2. This dress code seems fine to me. Out of all the things we really need to be thinking about with the schools in town, dress code should be pretty low on the list. I hope that whomever was upset can work it out with Dr. Putrino one on one. And I think that a cap sleeve top could still be as good as a tank top when it comes down to it, really.

  3. The key is not pretending that girls are responsible for boys behavior. It serves both poorly, especially in the long run, to teach girls they must modify how they look/act to fit the needs of men.

  4. I’m fine with a dress code as long as it’s not a uniform, is not selectively enforced, and there’s no underlying message to girls about how they have to dress to assure the boys behave properly.

  5. I’m shocked in such a “bully obsessed” culture that you’re all worried about what the little Hoochie might engender from boys, when we all know GIRLS are the biggest “slut-shamers” out there. The fear should be that other GIRLS will shun your little Miley wannabe, not boys. And once shunned (read: bullied), your little wrecking ball will be forever scarred.

    But please– don’t let stereotypes get in the way of 1959 discussion about boys.

    In truth, schools have GREAT leeway in determining whether clothing might “cause a substantial disruption or material interference” in the schools.

    But State Street Pete makes the point, as long as it “not selectively enforced,” I don’t have a problem with it.

    Schools using boys behavior as an excuse is reductive, silly and continues to tell me that far too many Administrators and Principals are not very smart and are barriers to education!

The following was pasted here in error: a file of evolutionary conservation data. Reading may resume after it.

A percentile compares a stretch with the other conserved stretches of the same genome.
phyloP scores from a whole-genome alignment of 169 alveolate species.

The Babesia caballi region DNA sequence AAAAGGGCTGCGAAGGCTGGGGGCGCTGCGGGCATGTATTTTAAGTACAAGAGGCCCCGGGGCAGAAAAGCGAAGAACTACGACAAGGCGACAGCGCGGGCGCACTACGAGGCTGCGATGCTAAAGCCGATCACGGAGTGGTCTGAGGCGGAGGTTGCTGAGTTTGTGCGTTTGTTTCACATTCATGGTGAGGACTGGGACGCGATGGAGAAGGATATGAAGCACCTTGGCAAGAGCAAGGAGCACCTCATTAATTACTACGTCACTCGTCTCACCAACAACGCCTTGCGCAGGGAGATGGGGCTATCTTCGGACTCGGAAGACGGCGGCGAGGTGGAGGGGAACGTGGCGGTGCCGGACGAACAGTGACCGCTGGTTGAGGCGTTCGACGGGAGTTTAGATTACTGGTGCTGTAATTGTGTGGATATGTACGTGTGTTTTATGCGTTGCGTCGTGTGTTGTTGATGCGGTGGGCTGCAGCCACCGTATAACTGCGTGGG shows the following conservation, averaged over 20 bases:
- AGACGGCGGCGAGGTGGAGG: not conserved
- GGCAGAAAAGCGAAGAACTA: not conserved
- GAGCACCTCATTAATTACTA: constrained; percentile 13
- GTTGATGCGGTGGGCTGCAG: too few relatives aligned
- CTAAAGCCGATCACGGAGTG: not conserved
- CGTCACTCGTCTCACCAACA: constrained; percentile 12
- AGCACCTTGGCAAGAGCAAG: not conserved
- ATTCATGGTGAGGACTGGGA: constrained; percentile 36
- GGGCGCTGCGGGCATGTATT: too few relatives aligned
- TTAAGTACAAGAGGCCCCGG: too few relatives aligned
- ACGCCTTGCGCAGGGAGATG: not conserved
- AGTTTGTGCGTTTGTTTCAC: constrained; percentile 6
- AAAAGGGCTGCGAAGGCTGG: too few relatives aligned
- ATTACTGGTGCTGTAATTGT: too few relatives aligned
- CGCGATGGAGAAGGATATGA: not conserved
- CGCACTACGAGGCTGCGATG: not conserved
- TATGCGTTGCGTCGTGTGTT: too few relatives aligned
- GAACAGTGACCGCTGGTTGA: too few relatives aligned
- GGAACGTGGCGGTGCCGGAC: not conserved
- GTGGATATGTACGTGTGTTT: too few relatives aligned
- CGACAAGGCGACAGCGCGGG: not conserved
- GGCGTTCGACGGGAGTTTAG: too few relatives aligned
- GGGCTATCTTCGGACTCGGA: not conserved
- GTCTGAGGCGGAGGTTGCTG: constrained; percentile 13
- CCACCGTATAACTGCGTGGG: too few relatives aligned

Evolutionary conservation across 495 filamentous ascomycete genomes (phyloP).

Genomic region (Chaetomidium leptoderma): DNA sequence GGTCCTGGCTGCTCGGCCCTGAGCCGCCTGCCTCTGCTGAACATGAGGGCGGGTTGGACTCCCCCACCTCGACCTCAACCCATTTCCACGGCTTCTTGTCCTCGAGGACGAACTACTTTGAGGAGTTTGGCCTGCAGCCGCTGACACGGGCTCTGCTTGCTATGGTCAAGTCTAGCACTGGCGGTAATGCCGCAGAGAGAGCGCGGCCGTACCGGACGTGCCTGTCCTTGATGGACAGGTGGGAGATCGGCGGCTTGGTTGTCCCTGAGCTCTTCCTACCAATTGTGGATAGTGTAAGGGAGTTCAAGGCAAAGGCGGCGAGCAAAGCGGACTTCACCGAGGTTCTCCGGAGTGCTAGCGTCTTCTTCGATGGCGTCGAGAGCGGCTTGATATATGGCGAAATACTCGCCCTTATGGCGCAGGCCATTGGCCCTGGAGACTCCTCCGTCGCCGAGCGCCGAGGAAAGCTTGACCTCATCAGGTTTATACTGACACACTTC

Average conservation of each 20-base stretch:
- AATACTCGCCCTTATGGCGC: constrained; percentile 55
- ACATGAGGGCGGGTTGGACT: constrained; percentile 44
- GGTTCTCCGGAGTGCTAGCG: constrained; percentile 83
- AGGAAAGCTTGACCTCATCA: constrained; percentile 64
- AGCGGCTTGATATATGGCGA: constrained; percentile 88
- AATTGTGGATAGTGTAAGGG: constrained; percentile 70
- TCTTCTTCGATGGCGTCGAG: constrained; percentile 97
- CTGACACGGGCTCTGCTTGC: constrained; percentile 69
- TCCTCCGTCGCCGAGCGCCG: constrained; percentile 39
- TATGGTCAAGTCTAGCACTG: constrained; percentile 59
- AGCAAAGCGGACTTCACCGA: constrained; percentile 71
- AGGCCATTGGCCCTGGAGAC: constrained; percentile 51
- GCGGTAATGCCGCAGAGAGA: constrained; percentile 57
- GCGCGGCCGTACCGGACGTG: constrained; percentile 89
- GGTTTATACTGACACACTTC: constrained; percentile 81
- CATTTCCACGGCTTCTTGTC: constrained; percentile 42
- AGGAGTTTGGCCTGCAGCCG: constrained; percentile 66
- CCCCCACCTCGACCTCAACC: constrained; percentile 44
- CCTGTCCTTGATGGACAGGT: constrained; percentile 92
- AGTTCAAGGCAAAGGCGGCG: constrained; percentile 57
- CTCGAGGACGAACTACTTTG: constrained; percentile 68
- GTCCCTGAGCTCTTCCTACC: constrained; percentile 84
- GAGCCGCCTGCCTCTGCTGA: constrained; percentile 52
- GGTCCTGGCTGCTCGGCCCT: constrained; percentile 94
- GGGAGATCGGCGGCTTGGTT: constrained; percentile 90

I “can confirm” this.

  6. Out of all the things we really need to be thinking about with the schools in town, dress code should be pretty low on the list.

    Almost as low as a pair of saggy jeans.

    The key is not pretending that girls are responsible for boys behavior.

    That’s ridiculous, girls aren’t responsible for boys’ behavior! As long as the girls cover themselves from head to toe, they shouldn’t feel responsible at all.

  7. I chuckle when I read things like this and think back to when I was in junior high school. A note was sent home from school to my mother because I had the AUDACITY to wear culottes, a garment that resembled a skirt in front but shorts in back. This was in the early 1970s. My mother just rolled her eyes and threw it away. It’s amazing, though, how much things have changed in a relatively short time. I think a lot depends on where you go to school, too. Obviously, prep and religious schools have their own dress codes/uniforms and students are made aware of them from day one. In other cases, it’s more a grey area. My junior high was very strict and didn’t allow too short skirts, shorts, denim jeans, tank tops, open-toes sandals. At my high school there was only one rule: Wear some type of footwear! I don’t think the dress code above is too bad. I think underwear should be concealed…that’s why it’s called UNDERwear!

  8. This dress code is totally reasonable. In fact, I’d add a few specifics based on what I saw over 12 years teaching in high school.

    I would ask, however, are the students and teachers allowed to wear their sunglasses on their heads? I would be at a loss if I couldn’t use mine to push my hair back.

  9. Students should be required to wear underwear under their wear. Unless they rename it overwear, in which case they should be required to wear it on top of their other wear, though preferably not on top of their underwear, which would be redundant. Rather: underwear, middlewear, overwear on top. How do I upload a diagram?